Zaloznaya remains pessimistic about the situation in Crimea. Crimea was part of Russia until 1954 and has a heavily ethnic Russian population. Putin said he reclaimed Crimea to prevent the limitation of Russia’s presence in the Black Sea, but for many Ukrainians, Crimea’s annexation stokes fear of further annexation of eastern Ukraine. However, Zaloznaya believes Putin has the support of residents of the Crimea.
“Despite the possible short-term improvements in [the Crimea’s] economic situation, in the long term [residents there] will suffer from the oppressive domestic policies of Vladimir Putin,” she said.
“At the same time, based on my conversations with relatives who still live in Crimea and my reading of local news sources, I think that the annexation of the peninsula is absolutely in line with the desires of the majority of its residents,” Zaloznaya said.
Reisinger, the political science professor, said world stability demands that national boundaries in Europe “not be changed by force.”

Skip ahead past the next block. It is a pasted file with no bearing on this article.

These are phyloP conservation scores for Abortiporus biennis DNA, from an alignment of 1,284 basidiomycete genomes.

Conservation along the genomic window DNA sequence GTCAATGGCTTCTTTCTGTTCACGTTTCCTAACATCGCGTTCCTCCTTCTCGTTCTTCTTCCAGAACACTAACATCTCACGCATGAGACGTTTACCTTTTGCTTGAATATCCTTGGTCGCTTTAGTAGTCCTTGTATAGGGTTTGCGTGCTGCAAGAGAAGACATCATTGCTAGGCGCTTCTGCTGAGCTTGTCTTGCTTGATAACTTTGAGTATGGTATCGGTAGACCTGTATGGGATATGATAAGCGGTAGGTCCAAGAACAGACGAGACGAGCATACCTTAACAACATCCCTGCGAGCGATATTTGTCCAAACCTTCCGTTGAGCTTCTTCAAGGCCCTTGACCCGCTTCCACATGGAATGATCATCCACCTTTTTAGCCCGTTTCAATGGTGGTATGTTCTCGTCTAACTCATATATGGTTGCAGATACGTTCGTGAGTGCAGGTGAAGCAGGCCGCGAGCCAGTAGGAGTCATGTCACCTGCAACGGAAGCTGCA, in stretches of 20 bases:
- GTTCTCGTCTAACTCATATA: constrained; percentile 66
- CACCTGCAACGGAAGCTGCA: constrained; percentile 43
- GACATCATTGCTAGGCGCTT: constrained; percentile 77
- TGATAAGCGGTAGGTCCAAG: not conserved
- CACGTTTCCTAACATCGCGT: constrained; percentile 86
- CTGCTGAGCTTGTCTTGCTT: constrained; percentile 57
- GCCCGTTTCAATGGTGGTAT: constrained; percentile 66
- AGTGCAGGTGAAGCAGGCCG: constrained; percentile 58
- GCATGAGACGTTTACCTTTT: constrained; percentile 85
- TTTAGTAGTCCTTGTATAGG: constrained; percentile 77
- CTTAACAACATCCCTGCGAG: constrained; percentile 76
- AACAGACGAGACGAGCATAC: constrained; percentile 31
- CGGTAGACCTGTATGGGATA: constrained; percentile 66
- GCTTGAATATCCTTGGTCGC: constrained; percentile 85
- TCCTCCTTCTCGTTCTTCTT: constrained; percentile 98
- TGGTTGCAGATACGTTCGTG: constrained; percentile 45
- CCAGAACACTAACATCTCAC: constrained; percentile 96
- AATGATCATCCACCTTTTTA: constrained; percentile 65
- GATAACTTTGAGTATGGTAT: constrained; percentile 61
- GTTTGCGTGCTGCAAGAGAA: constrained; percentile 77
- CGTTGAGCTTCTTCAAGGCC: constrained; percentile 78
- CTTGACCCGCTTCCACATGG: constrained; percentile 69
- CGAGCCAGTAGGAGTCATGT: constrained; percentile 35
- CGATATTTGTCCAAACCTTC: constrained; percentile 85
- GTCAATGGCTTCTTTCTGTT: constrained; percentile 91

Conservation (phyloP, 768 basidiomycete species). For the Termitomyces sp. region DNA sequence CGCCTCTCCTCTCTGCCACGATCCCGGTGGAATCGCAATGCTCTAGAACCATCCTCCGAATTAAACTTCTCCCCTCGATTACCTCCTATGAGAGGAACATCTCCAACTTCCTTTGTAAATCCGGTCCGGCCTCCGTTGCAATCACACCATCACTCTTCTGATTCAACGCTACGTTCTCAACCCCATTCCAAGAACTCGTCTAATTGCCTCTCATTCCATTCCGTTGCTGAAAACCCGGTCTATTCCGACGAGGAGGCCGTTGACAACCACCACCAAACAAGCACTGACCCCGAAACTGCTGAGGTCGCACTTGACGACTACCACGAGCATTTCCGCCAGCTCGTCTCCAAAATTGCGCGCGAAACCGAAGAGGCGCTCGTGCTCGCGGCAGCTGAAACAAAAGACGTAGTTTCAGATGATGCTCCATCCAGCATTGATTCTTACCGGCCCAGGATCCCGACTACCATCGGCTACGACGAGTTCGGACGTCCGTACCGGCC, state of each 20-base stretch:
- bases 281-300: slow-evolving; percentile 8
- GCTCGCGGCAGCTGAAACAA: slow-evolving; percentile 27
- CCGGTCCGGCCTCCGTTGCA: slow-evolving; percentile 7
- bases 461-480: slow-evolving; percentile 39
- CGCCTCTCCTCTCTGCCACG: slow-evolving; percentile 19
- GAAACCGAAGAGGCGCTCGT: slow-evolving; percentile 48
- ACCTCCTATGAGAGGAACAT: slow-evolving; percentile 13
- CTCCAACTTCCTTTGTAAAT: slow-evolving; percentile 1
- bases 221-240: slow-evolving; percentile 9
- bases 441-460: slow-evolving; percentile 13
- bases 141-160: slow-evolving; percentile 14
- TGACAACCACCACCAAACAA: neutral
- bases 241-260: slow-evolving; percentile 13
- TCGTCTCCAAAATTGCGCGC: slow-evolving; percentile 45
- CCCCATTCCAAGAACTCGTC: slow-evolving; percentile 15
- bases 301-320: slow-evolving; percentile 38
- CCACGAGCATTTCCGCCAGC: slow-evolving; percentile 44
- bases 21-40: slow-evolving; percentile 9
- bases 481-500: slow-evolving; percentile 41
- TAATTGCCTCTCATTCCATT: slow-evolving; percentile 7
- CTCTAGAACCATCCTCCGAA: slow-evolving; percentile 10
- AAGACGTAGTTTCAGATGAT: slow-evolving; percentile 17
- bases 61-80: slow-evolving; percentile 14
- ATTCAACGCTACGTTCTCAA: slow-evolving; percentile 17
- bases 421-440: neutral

“Recent events raise the danger of the postwar peace breaking down, and the U.S. and its allies must try to impose some pain on Russia for its actions,” he said. “There is not a whole lot the U.S. can do, but it cannot just be a bystander.”
Petrash, the Dallas-based biology teacher, said that there is less of a divide between ethnic Russians and Ukrainian citizens of Ukraine than one might think, especially in western Ukraine. Tony Smith, a doctoral student in the government department at the UT-Austin, echoes this statement with regard to Ukrainians in America. Smith, whose wife is Ukrainian, studies elections and electoral manipulation in states of the former Soviet Union.
“I have found there to be a much more pro-Ukrainian sentiment among those I have spoken with in the United States,” Smith said. “Divisions exist more in Ukraine and Russia because of access to media.”
“Since Russia’s invasion of Crimea, all pro-Ukrainian broadcasting has been shut down,” Smith said. “Citizens in Crimea are only able to access pro-Russian programming” that features “a continual undercurrent aimed at stoking fears among ethnic Russians of negative repercussions should pro-Western Ukrainians control the country.”
Geremesz, president of the Ukrainian American Society of Texas’ said that maintaining a Ukraine separate from Russia is important to Ukrainians who have often been mistaken for Russians.
“The obstacle we face is that people think we’re Russian — but we’re Ukrainian,” she said. “We always will be Ukrainian. It’s our identity that we’ve had to defend for all these years.”